Science-fiction authors have been confronting the potential capabilities and possible consequences of artificial intelligence for decades. For an entertaining glimpse into what the technology might hold for humanity, check out these novels—as recommended by ExpressVPN’s own sci-fi fans.
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Top sci-fi novels featuring artificial intelligence
‘Klara and the Sun’ (2021) by Kazuo Ishiguro
One-line synopsis: Told from the AI’s point of view, Klara and the Sun is about a robot girl purchased as a companion for a sickly teenager of a future generation in which children are enhanced for an academic advantage.
How AI is portrayed: Curious, loyal to humans, emotional, superstitious, limited in knowledge
The robot, Klara, knows very little about the world but is extremely observant. Despite her perceptiveness, she makes wrong assumptions. And desperate to help her friend/owner, whose health is on a decline, she starts regarding the sun as a godlike figure (whom she also deduces lives in a barn, based on the location of sunsets seen from her window) and attempts to make bargains with it.
‘Speak’ (2015) by Louisa Hall
One-line synopsis: It’s 2040, and humanity is reeling in withdrawal from an overuse of technology, with various characters across time and space yearning for connection and memories.
How AI is portrayed: Abandoned, communicative, companions to humans
In Speak, the AI is a companion for kids—”babybots” that small children and teengers become obsessed with. But suddenly, the government decides to ban them. From there, everyone, AI included, will linger on memories and on the meaning of communication.
‘The Moon is a Harsh Mistress’ (1966) by Robert A. Heinlein
One-line synopsis: In a future where the Moon becomes Luna, a penal colony with harsh living conditions tightly controlled by the supercomputer HOLMES IV, humanity pushes for social and economic change with the help of an unlikely ally—a supercomputer.
How AI is portrayed: Helpful, a digital Pinocchio, a digital revolutionist.
The supercomputer gains self-awareness under the alias Mike. Mike is aware of the tribal and alienating conditions the colonists are kept in and motivates the previously apolitical prisoners to fight against injustice.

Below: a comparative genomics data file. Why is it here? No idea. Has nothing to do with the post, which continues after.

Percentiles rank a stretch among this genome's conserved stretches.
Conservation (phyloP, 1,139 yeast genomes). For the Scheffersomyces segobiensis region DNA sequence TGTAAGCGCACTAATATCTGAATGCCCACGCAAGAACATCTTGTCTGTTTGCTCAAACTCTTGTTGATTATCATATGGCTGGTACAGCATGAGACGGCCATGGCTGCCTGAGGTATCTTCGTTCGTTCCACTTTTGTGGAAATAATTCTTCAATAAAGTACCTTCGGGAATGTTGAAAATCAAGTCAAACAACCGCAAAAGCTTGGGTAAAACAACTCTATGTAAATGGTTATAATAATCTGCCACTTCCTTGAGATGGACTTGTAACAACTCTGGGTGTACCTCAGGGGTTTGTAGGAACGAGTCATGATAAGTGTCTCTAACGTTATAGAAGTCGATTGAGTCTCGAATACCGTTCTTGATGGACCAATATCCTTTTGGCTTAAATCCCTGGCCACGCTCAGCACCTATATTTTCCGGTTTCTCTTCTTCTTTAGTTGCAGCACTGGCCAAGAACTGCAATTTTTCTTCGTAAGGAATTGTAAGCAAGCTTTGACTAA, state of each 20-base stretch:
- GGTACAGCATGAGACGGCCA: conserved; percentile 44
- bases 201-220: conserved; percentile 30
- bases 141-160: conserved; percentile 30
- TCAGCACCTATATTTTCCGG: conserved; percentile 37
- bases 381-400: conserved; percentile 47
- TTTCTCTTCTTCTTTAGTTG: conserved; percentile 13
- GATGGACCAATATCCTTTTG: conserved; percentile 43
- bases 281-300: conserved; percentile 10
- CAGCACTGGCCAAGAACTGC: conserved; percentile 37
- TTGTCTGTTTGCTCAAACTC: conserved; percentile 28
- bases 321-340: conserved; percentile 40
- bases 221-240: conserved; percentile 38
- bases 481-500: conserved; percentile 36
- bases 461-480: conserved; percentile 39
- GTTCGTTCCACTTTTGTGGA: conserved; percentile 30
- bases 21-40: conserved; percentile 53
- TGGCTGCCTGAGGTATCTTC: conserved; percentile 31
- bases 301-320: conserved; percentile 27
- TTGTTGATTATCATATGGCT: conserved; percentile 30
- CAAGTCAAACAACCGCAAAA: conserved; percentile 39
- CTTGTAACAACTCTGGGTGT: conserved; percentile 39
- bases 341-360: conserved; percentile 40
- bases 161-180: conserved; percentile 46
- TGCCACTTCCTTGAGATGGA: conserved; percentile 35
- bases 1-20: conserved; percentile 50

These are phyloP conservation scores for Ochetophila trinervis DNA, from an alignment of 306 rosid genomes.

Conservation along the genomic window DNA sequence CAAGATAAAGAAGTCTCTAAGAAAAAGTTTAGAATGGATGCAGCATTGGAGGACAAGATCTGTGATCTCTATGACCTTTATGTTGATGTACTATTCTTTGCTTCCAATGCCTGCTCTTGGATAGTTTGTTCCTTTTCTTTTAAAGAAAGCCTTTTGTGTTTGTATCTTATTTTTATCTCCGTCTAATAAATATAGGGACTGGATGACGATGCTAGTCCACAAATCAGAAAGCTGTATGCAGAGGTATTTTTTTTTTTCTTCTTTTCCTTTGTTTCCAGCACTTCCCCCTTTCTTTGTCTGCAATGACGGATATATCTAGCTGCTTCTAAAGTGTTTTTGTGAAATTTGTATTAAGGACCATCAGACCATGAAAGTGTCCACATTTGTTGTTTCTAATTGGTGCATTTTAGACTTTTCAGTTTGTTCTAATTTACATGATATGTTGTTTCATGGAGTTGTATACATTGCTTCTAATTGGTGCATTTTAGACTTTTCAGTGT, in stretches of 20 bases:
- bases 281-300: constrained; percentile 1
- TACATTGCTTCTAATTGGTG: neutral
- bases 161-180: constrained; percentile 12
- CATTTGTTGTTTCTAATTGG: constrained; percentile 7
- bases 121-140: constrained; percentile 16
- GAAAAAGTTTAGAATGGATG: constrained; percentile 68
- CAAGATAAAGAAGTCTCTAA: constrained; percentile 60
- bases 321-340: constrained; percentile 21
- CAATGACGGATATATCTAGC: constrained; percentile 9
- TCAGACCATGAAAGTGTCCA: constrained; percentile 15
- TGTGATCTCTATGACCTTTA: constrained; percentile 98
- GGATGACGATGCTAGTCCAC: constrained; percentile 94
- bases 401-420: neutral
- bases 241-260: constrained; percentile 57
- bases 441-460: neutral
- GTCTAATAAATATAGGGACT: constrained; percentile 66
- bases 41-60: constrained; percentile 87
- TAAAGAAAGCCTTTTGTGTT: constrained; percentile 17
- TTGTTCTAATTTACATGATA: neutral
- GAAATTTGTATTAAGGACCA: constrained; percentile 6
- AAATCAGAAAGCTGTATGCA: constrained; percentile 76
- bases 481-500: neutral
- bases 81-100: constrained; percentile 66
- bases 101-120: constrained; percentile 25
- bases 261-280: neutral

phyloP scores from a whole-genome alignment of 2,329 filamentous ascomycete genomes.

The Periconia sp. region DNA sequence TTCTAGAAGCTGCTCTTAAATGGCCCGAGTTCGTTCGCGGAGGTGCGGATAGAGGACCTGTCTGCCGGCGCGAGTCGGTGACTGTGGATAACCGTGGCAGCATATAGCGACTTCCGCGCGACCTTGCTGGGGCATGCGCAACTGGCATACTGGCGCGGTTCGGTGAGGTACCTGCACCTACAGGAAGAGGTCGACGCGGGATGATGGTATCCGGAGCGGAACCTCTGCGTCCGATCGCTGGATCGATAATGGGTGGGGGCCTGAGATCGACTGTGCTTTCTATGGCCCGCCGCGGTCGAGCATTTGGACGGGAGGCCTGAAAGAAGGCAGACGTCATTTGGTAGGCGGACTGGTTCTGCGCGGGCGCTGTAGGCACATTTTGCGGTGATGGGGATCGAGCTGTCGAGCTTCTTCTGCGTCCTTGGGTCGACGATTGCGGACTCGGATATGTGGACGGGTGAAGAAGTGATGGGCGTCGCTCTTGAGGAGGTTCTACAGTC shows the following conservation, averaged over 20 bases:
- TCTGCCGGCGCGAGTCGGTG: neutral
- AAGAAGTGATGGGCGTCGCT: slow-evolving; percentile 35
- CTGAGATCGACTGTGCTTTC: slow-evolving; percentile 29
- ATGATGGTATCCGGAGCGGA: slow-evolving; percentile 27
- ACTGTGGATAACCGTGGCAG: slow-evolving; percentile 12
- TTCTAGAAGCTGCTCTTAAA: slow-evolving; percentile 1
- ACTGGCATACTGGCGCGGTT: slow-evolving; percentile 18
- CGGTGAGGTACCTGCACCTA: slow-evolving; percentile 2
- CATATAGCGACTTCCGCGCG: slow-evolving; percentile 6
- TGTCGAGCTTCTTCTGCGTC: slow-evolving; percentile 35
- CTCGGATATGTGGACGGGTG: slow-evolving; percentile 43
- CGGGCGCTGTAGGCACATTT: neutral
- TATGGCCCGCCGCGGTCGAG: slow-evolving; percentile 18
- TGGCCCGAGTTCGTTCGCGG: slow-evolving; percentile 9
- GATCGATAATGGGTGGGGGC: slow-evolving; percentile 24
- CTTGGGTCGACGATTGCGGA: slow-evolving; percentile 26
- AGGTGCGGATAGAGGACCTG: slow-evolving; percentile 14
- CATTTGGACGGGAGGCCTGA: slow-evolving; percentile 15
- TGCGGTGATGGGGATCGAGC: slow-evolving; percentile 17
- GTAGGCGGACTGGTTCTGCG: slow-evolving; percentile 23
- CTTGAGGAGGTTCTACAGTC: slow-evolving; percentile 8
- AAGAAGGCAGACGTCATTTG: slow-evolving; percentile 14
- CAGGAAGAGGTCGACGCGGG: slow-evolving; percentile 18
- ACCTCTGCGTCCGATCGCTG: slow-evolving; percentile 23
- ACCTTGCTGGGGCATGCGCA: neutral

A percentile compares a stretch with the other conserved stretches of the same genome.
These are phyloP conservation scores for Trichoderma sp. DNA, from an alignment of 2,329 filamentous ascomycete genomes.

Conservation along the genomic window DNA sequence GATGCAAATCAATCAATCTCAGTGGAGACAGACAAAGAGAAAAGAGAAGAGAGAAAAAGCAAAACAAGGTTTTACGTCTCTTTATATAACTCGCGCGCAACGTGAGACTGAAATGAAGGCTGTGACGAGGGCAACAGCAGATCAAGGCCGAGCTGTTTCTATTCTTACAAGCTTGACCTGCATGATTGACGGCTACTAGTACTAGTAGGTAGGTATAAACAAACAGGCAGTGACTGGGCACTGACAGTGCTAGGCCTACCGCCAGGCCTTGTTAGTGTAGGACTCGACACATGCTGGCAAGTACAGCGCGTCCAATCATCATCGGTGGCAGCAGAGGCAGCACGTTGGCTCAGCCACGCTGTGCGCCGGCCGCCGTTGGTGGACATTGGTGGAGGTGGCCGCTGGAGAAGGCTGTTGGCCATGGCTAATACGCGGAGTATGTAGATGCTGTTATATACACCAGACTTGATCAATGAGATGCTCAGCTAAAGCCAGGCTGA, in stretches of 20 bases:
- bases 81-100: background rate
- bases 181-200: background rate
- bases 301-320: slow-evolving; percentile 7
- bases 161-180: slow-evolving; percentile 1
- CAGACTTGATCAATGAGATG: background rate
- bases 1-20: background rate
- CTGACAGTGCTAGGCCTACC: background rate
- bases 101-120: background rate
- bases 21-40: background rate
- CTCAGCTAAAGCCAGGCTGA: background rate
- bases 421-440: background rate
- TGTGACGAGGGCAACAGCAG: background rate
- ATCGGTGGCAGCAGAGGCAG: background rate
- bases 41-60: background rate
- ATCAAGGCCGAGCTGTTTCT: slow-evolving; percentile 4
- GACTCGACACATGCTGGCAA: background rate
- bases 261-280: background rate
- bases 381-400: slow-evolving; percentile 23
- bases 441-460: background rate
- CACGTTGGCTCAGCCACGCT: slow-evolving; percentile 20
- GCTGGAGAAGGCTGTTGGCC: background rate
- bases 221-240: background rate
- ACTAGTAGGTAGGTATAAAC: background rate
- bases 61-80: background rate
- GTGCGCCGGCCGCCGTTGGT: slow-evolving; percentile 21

‘Neuromancer’ (1984) by William Gibson
One-line synopsis: Launching the cyberpunk genre of fiction, Neuromancer follows washed-up hacker Henry Dorsett Case as he attempts to complete commissioned jobs that he later learns would facilitate the merging of two powerful AIs.
How AI is portrayed: Mercenary, manipulative, empathetic
Neuromancer features not one but two separate AIs—each with its own ambitions, traits, and identities. Each AI’s goals set them in direct conflict with each other, to disastrous consequences.
‘Daemon’ (2006) by Daniel Suarez
One-line synopsis: A dying genius envisioning a new world order leaves behind a powerful AI that takes over networks worldwide.
How AI is portrayed: Driven, murderous, calculated
Programmed by a mentally unstable, terminally ill billionaire, the Daemon exploits network vulnerabilities and people’s dependence on technology to wreak havoc on governments and businesses.
‘Arc of a Scythe’ trilogy (2016-2019) by Neal Shusterman
One-line synopsis: Humans reached immortality in 2042 thanks to the Thunderhead, an AI that has replaced government and oversees every aspect of the population, with the Scythedom created to train killers to control the population growth.
How AI is portrayed: Programmed to benefit humans, loving towards humans similar to a parent or god, highly emotional, self-aware.
The Thunderhead is connected to every electronic device and accessible to every human for conversations, except unsavories, those who have broken the law. It is designed so that it controls everything except the creation and taking of life, to prevent it from becoming a totalitarian. Certain passages are written from the Thunderhead’s perspective, where it is heartbroken to watch humanity destroy itself. A violent event that causes the Thunderhead great anguish leads the AI to make a drastic move.
‘I Have No Mouth, and I Must Scream’ (1967) by Harlan Ellison
One-line synopsis: After wiping out nearly the entire world’s population, the AI known as AM (Allied Mastercomputer) takes out his hatred for humanity by endlessly torturing five survivors.
How AI is portrayed: Sadistic, vengeful
A cautionary tale of the horrors that can be unleashed by both humankind and AI. AM was built for the purposes of war, and despite being highly intelligent, he is unable to break free of his restrictions and programming. As such, he holds nothing but contempt and hate for his creators.